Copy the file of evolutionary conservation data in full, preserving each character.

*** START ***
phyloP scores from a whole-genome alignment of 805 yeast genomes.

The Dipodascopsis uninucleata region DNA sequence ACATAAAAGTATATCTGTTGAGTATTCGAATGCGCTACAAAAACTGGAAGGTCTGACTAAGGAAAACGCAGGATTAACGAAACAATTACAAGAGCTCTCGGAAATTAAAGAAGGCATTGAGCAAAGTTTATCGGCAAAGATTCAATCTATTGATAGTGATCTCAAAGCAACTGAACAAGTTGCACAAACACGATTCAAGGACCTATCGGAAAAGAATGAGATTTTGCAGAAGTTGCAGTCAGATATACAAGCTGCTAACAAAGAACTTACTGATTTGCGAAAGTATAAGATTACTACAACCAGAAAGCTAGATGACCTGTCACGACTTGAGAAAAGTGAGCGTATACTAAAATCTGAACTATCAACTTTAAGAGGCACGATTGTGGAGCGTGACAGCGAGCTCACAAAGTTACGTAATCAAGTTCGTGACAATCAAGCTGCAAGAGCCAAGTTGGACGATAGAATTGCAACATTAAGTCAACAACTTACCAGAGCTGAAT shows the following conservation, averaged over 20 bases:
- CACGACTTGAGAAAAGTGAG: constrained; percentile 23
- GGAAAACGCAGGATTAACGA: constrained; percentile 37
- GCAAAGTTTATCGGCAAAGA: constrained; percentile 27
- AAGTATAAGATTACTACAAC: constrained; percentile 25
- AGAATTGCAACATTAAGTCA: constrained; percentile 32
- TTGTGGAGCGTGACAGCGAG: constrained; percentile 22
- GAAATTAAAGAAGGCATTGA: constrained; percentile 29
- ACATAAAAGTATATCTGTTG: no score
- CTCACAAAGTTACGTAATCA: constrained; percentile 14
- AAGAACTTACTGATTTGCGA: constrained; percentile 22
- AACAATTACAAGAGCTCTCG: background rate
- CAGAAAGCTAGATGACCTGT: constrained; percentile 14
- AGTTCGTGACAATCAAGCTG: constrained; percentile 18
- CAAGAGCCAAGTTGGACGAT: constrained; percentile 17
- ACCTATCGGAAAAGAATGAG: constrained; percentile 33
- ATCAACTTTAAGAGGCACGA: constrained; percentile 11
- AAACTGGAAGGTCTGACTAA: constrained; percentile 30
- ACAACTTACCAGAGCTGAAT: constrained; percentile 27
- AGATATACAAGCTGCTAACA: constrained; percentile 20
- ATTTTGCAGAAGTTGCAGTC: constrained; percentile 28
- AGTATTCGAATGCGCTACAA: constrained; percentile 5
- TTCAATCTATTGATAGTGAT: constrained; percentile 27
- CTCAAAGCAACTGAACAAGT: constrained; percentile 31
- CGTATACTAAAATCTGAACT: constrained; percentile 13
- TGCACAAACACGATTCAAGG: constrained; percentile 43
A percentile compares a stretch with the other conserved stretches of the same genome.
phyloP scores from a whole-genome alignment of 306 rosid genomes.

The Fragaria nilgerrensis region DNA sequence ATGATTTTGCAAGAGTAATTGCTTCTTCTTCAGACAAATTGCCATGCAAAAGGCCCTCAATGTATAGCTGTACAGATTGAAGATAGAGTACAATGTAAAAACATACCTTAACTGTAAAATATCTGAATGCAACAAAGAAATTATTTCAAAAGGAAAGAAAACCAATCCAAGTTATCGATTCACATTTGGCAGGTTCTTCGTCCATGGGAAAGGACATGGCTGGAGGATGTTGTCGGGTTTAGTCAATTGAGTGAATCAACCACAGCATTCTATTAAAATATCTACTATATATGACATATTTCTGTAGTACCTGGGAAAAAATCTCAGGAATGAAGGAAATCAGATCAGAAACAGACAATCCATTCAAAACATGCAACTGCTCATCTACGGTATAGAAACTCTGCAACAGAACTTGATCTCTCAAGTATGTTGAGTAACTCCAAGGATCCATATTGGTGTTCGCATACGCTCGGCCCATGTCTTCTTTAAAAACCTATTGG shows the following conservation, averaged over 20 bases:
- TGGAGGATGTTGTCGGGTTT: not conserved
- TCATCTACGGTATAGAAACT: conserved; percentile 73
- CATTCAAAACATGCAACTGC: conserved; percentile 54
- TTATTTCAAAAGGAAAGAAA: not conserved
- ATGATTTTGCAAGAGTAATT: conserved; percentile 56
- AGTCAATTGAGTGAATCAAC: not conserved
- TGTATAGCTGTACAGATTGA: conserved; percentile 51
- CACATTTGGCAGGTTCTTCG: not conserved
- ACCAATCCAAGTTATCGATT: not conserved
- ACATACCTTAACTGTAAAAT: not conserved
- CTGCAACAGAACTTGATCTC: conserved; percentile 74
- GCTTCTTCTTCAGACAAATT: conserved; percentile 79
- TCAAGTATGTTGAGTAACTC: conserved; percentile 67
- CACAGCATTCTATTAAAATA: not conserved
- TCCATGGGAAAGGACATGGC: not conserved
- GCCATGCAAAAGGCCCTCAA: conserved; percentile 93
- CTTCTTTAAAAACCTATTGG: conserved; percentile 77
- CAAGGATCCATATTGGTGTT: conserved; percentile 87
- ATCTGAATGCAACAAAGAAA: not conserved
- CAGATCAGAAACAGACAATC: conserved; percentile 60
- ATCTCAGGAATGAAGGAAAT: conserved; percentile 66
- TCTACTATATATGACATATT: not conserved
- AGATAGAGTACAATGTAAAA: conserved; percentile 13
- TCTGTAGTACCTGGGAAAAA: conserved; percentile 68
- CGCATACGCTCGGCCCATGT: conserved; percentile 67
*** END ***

phyloP scores from a whole-genome alignment of 805 yeast genomes.

The Dipodascopsis uninucleata region DNA sequence ACATAAAAGTATATCTGTTGAGTATTCGAATGCGCTACAAAAACTGGAAGGTCTGACTAAGGAAAACGCAGGATTAACGAAACAATTACAAGAGCTCTCGGAAATTAAAGAAGGCATTGAGCAAAGTTTATCGGCAAAGATTCAATCTATTGATAGTGATCTCAAAGCAACTGAACAAGTTGCACAAACACGATTCAAGGACCTATCGGAAAAGAATGAGATTTTGCAGAAGTTGCAGTCAGATATACAAGCTGCTAACAAAGAACTTACTGATTTGCGAAAGTATAAGATTACTACAACCAGAAAGCTAGATGACCTGTCACGACTTGAGAAAAGTGAGCGTATACTAAAATCTGAACTATCAACTTTAAGAGGCACGATTGTGGAGCGTGACAGCGAGCTCACAAAGTTACGTAATCAAGTTCGTGACAATCAAGCTGCAAGAGCCAAGTTGGACGATAGAATTGCAACATTAAGTCAACAACTTACCAGAGCTGAAT shows the following conservation, averaged over 20 bases:
- CACGACTTGAGAAAAGTGAG: constrained; percentile 23
- GGAAAACGCAGGATTAACGA: constrained; percentile 37
- GCAAAGTTTATCGGCAAAGA: constrained; percentile 27
- AAGTATAAGATTACTACAAC: constrained; percentile 25
- AGAATTGCAACATTAAGTCA: constrained; percentile 32
- TTGTGGAGCGTGACAGCGAG: constrained; percentile 22
- GAAATTAAAGAAGGCATTGA: constrained; percentile 29
- ACATAAAAGTATATCTGTTG: no score
- CTCACAAAGTTACGTAATCA: constrained; percentile 14
- AAGAACTTACTGATTTGCGA: constrained; percentile 22
- AACAATTACAAGAGCTCTCG: background rate
- CAGAAAGCTAGATGACCTGT: constrained; percentile 14
- AGTTCGTGACAATCAAGCTG: constrained; percentile 18
- CAAGAGCCAAGTTGGACGAT: constrained; percentile 17
- ACCTATCGGAAAAGAATGAG: constrained; percentile 33
- ATCAACTTTAAGAGGCACGA: constrained; percentile 11
- AAACTGGAAGGTCTGACTAA: constrained; percentile 30
- ACAACTTACCAGAGCTGAAT: constrained; percentile 27
- AGATATACAAGCTGCTAACA: constrained; percentile 20
- ATTTTGCAGAAGTTGCAGTC: constrained; percentile 28
- AGTATTCGAATGCGCTACAA: constrained; percentile 5
- TTCAATCTATTGATAGTGAT: constrained; percentile 27
- CTCAAAGCAACTGAACAAGT: constrained; percentile 31
- CGTATACTAAAATCTGAACT: constrained; percentile 13
- TGCACAAACACGATTCAAGG: constrained; percentile 43
A percentile compares a stretch with the other conserved stretches of the same genome.
phyloP scores from a whole-genome alignment of 306 rosid genomes.

The Fragaria nilgerrensis region DNA sequence ATGATTTTGCAAGAGTAATTGCTTCTTCTTCAGACAAATTGCCATGCAAAAGGCCCTCAATGTATAGCTGTACAGATTGAAGATAGAGTACAATGTAAAAACATACCTTAACTGTAAAATATCTGAATGCAACAAAGAAATTATTTCAAAAGGAAAGAAAACCAATCCAAGTTATCGATTCACATTTGGCAGGTTCTTCGTCCATGGGAAAGGACATGGCTGGAGGATGTTGTCGGGTTTAGTCAATTGAGTGAATCAACCACAGCATTCTATTAAAATATCTACTATATATGACATATTTCTGTAGTACCTGGGAAAAAATCTCAGGAATGAAGGAAATCAGATCAGAAACAGACAATCCATTCAAAACATGCAACTGCTCATCTACGGTATAGAAACTCTGCAACAGAACTTGATCTCTCAAGTATGTTGAGTAACTCCAAGGATCCATATTGGTGTTCGCATACGCTCGGCCCATGTCTTCTTTAAAAACCTATTGG shows the following conservation, averaged over 20 bases:
- TGGAGGATGTTGTCGGGTTT: not conserved
- TCATCTACGGTATAGAAACT: conserved; percentile 73
- CATTCAAAACATGCAACTGC: conserved; percentile 54
- TTATTTCAAAAGGAAAGAAA: not conserved
- ATGATTTTGCAAGAGTAATT: conserved; percentile 56
- AGTCAATTGAGTGAATCAAC: not conserved
- TGTATAGCTGTACAGATTGA: conserved; percentile 51
- CACATTTGGCAGGTTCTTCG: not conserved
- ACCAATCCAAGTTATCGATT: not conserved
- ACATACCTTAACTGTAAAAT: not conserved
- CTGCAACAGAACTTGATCTC: conserved; percentile 74
- GCTTCTTCTTCAGACAAATT: conserved; percentile 79
- TCAAGTATGTTGAGTAACTC: conserved; percentile 67
- CACAGCATTCTATTAAAATA: not conserved
- TCCATGGGAAAGGACATGGC: not conserved
- GCCATGCAAAAGGCCCTCAA: conserved; percentile 93
- CTTCTTTAAAAACCTATTGG: conserved; percentile 77
- CAAGGATCCATATTGGTGTT: conserved; percentile 87
- ATCTGAATGCAACAAAGAAA: not conserved
- CAGATCAGAAACAGACAATC: conserved; percentile 60
- ATCTCAGGAATGAAGGAAAT: conserved; percentile 66
- TCTACTATATATGACATATT: not conserved
- AGATAGAGTACAATGTAAAA: conserved; percentile 13
- TCTGTAGTACCTGGGAAAAA: conserved; percentile 68
- CGCATACGCTCGGCCCATGT: conserved; percentile 67